4. rilrod June 26th, 2008 7:26 am

    I was also one of the few who expressed confusion. You’ll be pleased to hear that I completely understand now. Keep up the great work on the site.

    Ukuleles Represent

  5. lillibit June 26th, 2008 6:08 pm

    Thanks! Ii was very confused with the other scales, I need see the tabs with numbers.

  6. Woodshed June 26th, 2008 10:45 pm

    Jon: Don’t worry about it. No offence taken. Have fun with your ukulele holiday.

    rilrod: Glad it helped.

    lillibit: Yeah, I like tabs, too. But some people prefer to see a fretboard layout.

  7. Evan June 20th, 2009 12:12 am

    so how come from the d scale to the f scale it went up 3 frets and not 4? i figured 2 frets to E scale and 2 frets to F scales

  8. Ryan June 20th, 2009 6:08 pm

    E to F is a half step

  9. Woodshed June 21st, 2009 8:51 pm

    Evan: Ryan is spot on. F is only one fret up from from E.

  10. Zuke February 4th, 2010 10:13 am

    Very useful – thanks!

    I’m just beginning to explore tabs after learning a few chords, what are the grey circles and semi circles in your tabs?

  11. Dave April 9th, 2010 7:58 pm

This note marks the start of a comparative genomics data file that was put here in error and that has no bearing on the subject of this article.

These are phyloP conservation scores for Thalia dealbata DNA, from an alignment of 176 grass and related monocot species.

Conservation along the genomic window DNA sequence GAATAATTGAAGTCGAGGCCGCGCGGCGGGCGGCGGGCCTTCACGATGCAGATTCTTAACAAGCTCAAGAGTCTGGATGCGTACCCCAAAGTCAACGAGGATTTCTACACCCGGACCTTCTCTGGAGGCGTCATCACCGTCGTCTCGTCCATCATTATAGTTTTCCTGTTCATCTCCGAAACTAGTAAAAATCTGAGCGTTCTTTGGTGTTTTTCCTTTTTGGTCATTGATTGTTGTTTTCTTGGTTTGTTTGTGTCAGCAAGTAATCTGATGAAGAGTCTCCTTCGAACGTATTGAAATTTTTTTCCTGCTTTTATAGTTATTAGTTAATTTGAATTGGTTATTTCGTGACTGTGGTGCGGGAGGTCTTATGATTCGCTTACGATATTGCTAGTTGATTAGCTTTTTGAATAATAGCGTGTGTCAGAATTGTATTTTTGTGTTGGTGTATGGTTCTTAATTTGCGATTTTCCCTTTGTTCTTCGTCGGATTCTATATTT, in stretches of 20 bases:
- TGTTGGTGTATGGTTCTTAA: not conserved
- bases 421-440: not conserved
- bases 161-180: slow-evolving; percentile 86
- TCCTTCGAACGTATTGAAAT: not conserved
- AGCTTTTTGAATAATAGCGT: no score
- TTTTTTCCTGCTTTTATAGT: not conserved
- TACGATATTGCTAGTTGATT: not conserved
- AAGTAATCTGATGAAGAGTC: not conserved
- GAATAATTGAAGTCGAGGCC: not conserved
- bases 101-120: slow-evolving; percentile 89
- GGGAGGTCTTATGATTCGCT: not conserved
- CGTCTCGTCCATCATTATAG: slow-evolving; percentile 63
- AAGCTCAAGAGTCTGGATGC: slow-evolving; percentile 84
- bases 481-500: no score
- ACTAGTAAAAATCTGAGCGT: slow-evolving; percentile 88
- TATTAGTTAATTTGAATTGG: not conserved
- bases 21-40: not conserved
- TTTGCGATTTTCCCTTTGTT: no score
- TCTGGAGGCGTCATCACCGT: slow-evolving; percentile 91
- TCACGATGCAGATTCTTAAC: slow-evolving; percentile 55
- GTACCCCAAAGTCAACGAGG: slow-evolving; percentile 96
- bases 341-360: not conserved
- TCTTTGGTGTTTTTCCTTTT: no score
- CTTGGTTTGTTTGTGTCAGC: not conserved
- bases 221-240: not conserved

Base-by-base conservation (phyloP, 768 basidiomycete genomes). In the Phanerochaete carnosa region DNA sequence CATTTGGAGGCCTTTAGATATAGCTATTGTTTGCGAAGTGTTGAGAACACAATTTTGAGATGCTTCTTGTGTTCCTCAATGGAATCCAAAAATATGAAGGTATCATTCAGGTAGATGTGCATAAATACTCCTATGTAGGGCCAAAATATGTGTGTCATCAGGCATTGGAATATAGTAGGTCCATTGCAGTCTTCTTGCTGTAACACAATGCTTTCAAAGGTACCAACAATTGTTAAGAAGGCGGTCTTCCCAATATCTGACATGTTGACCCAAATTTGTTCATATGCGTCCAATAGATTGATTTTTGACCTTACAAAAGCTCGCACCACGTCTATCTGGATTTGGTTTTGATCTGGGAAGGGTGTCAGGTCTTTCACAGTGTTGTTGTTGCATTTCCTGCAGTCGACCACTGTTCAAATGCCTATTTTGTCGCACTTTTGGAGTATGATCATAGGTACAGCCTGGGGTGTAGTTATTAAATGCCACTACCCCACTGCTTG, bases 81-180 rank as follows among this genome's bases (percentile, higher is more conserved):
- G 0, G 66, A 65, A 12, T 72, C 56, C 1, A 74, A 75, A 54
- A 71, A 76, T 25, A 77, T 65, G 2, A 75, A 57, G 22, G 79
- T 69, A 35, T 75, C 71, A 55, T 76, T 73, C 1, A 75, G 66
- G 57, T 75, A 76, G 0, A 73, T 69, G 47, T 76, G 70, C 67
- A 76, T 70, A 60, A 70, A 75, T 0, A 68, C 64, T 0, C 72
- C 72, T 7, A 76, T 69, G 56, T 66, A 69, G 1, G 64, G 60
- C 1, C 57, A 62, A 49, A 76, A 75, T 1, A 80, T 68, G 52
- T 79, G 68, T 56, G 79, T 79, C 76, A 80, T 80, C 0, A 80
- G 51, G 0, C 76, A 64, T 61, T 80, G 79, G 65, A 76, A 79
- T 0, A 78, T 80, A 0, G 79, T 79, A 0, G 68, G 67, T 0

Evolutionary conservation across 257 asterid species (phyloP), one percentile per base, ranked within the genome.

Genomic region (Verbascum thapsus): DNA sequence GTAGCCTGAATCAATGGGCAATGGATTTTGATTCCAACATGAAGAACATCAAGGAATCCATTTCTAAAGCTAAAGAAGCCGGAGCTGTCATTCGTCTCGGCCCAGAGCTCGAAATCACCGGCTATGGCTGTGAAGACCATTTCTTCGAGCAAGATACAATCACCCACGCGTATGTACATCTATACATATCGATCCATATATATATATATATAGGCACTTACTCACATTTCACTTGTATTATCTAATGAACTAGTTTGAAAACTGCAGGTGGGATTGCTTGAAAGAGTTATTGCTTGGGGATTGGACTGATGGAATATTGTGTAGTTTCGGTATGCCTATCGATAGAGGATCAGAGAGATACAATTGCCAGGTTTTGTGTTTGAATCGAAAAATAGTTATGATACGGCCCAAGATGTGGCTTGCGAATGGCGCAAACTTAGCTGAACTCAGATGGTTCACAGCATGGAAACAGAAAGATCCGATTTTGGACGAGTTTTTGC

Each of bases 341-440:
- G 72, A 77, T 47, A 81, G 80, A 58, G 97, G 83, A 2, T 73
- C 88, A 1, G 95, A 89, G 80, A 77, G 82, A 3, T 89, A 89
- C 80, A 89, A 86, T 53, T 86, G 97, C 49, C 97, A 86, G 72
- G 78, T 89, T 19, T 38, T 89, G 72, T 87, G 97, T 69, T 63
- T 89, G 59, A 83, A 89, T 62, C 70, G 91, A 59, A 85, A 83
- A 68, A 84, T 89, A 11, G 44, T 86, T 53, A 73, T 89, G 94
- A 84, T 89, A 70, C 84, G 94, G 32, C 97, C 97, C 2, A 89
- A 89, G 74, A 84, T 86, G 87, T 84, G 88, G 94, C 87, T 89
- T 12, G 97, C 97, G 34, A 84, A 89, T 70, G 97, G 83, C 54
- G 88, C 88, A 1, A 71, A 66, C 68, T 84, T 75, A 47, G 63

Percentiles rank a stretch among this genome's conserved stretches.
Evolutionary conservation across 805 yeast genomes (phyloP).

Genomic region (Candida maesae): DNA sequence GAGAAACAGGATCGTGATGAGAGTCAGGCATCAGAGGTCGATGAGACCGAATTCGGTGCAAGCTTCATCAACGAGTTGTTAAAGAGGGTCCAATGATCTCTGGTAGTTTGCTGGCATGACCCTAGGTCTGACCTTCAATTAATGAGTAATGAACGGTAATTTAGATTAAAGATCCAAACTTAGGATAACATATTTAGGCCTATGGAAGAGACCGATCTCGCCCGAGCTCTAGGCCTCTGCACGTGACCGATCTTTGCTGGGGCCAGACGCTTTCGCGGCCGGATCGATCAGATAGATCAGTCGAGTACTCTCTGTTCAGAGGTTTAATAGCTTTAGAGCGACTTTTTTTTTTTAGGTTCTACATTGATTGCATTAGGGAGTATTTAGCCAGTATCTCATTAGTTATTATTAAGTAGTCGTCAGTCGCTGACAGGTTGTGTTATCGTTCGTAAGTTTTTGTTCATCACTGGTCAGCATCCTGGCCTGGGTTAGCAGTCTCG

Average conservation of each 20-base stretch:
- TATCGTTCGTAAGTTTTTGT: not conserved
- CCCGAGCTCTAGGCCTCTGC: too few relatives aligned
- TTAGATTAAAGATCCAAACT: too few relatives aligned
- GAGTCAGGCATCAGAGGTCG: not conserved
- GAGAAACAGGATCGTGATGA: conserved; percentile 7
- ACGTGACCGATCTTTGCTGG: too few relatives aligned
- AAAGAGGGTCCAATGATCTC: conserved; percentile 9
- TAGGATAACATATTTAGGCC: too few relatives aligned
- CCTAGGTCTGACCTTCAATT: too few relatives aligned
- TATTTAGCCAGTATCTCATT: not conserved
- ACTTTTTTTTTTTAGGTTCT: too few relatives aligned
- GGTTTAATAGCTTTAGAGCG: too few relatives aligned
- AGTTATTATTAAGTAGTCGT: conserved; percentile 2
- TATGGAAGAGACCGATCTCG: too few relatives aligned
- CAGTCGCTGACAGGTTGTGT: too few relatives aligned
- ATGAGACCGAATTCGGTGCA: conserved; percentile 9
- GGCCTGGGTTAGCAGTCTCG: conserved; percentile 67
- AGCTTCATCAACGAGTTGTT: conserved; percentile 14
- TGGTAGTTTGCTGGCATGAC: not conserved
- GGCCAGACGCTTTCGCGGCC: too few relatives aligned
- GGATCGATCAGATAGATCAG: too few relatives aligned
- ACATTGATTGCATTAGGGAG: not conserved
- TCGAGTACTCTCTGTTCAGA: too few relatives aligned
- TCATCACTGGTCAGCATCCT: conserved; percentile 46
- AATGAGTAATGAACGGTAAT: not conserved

This was a huge help, really appreciate you breaking it down even further for us all to understand.

  12. Woodshed April 11th, 2010 2:20 pm

    Zuke: I’m not sure what you’re referring to with the grey circles. Could you like to one with it on?

    Dave: Glad you found it useful.

  13. Levi April 23rd, 2010 3:40 am

    Zuke, those grey circles are the markings on the fretboard. They are great for easy reference points.

  14. Woodshed May 3rd, 2010 2:15 pm

    Levi: Thanks for clearing that up.

  15. Laurah Jean November 5th, 2010 9:50 am

    Ahahahah! After staring at the fretboard layouts for like an hour, i finally understand! (I already understood the patterns/progressions from clarinet and piano theory, but thought someone had been toking up or something before creating the fretboard patterns) I feel remarkably stupid, and thoroughly enlightened, all at the same time C:

  16. Woodshed November 6th, 2010 4:06 pm

    Laurah Jean: Glad you figured it out eventually. I’m still trying to come up with a better way of presenting this sort of thing.

  17. Vlad Levitt December 4th, 2010 3:44 am

    I as well was one of the confused people, but that post very easily cleared everything up. Thank you very much!

  18. Woodshed December 5th, 2010 5:06 pm

    Vlad: Glad it made sense to you.

  19. SteveG January 14th, 2011 6:18 pm